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ABSTRACT: We have investigated the cardioprotective effects of exercise training and/or curcumin on lead acetate-induced myocardial damage. Forty rats were randomly divided into 5 groups: (1) lead acetate, (2) curcumin, (3) endurance training, (4) training + curcumin, (5) sham groups. The rats in groups 3 and 4 experienced the treadmill running of 15 to 22 m/min for 25 to 64 minutes, 5 times a week for 8 weeks. Groups 1 to 4 received lead acetate (20 mg/kg), the sham group received curcumin solvent (ethyl oleat), and the curcumin and training + curcumin groups received curcumin solution (30 mg/kg) intraperitoneally. Lead administration resulted in significant increases in high-sensitivity C-reactive protein (hs-CRP), creatine kinase-MB (CK-MB), malondialdehyde (MDA), and low-density lipoprotein (LDL), and significantly decreased glutathione peroxidase (GPx), Total Antioxidant Capacity (TAC), and high-density lipoprotein (HDL) levels. Treadmill running and\or curcumin supplementation resulted in a significant decrease in hs-CRP, CK-MB, MDA, and LDL levels and significantly increased GPx, TAC, and HDL levels. These results suggest a lifestyle-induced cardioprotective potential in ameliorating lead-induced cardiotoxicity.International Journal of Toxicology 03/2011; 30(2):190-6. DOI:10.1177/1091581810392809 · 1.29 Impact Factor
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ABSTRACT: Objective To evaluate the efficacy of curcumin in combating arsenic induced hepatic oxidative stress, histopathological changes and the hepatic arsenic accumulation in rat model.Methods Oxidative stress was induced by oral administration 4 mg/kg b.wt of arsenic trioxide (As2O3,) for 45 days in experimental rats. The level of liver arsenic concentration, lipid peroxidation, reduced glutathione (GSH), catalase (CAT), superoxide dismutase (SOD), glutathione reductase (GR), glutathione-S-transferase (GST), and glutathione peroxidase (GPx) were determined in adult male Wistar rats. Hepatotoxicity was assessed by quantifying the aspartate transaminase (AST), alanine transaminase (ALT) and alkaline phophatase (ALP). Hepatoprotective efficacy of curcumin (15 mg/kg b.wt) was evaluated by combination treatment with As2O3.ResultsAs2O3 administration leads to the generation of reactive oxygen species (ROS), arsenic accumulation, serum marker enzymes release and decrease in antioxidant enzymes in liver. Retention of arsenic in liver caused increased level of lipid peroxidation with a concomitant decline in the glutathione dependant antioxidant enzymes and antiperoxidative enzymes. Curcumin treatment protected the liver from arsenic induced deterioration of antioxidant levels as well as oxidative stress. And also a significant decrease in hepatic arsenic accumulation and serum marker enzymes was observed. Histopathological examination revealed a curative improvement in liver tissue.Conclusions These findings lead to the conclusion that curcumin may have the potential to protect the liver from arsenic-induced toxic effects.Asian Pacific Journal of Tropical Biomedicine 02/2012; 2(2):S706–S711. DOI:10.1016/S2221-1691(12)60300-1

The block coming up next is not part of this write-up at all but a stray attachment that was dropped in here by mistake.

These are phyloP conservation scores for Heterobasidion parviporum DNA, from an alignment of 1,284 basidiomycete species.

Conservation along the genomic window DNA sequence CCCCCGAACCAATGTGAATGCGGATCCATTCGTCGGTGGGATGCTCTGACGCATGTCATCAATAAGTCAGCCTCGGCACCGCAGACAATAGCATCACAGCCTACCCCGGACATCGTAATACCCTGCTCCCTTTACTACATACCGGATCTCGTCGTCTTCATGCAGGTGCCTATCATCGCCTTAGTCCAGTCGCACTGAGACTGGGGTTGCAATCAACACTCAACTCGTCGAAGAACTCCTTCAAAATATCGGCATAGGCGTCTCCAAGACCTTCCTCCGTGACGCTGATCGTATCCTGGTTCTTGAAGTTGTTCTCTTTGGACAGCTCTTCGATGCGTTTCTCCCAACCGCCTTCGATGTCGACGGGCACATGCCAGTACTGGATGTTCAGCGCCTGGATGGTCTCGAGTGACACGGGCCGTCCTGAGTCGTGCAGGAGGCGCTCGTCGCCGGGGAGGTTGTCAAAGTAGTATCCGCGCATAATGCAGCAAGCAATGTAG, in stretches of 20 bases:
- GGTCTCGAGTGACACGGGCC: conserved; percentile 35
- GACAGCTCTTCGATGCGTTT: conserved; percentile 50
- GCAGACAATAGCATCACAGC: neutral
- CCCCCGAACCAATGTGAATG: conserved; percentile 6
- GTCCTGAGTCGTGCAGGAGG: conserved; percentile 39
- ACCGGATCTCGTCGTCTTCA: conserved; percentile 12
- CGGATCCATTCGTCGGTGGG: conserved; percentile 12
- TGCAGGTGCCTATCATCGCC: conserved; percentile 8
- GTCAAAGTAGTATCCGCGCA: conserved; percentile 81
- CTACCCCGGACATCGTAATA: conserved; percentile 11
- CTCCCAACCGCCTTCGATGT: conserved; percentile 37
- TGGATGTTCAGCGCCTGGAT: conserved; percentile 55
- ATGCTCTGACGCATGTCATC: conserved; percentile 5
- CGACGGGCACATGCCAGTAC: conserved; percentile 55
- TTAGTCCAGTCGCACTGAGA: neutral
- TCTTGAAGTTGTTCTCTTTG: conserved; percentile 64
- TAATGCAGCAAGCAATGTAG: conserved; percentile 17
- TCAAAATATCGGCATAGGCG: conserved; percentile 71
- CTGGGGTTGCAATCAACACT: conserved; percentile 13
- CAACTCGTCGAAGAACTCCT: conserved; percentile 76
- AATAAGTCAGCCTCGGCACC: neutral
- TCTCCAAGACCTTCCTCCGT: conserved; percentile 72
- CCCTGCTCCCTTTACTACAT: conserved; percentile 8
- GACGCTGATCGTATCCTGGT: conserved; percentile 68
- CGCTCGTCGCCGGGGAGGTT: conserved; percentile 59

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ABSTRACT: Rift Valley fever virus (RVFV) is an arbovirus that is classified as a select agent, an emerging infectious virus, and an agricultural pathogen. Understanding RVFV-host interactions is imperative to the design of novel therapeutics. Here, we report that an infection by the MP-12 strain of RVFV induces phosphorylation of the p65 component of the NFκB cascade. We demonstrate that phosphorylation of p65 (serine 536) involves phosphorylation of IκBα and occurs through the classical NFκB cascade. A unique, low molecular weight complex of the IKK-β subunit can be observed in MP-12-infected cells, which we have labeled IKK-β2. The IKK-β2 complex retains kinase activity and phosphorylates an IκBα substrate. Inhibition of the IKK complex using inhibitors impairs viral replication, thus alluding to the requirement of an active IKK complex to the viral life cycle. Curcumin strongly down-regulates levels of extracellular infectious virus. Our data demonstrated that curcumin binds to and inhibits kinase activity of the IKK-β2 complex in infected cells. Curcumin partially exerts its inhibitory influence on RVFV replication by interfering with IKK-β2-mediated phosphorylation of the viral protein NSs and by altering the cell cycle of treated cells. Curcumin also demonstrated efficacy against ZH501, the fully virulent version of RVFV. Curcumin treatment down-regulated viral replication in the liver of infected animals. Our data point to the possibility that RVFV infection may result in the generation of novel versions of host components (such as IKK-β2) that, by virtue of altered protein interaction and function, qualify as unique therapeutic targets.Journal of Biological Chemistry 07/2012; 287(40):33198-214. DOI:10.1074/jbc.M112.356535 · 4.57 Impact Factor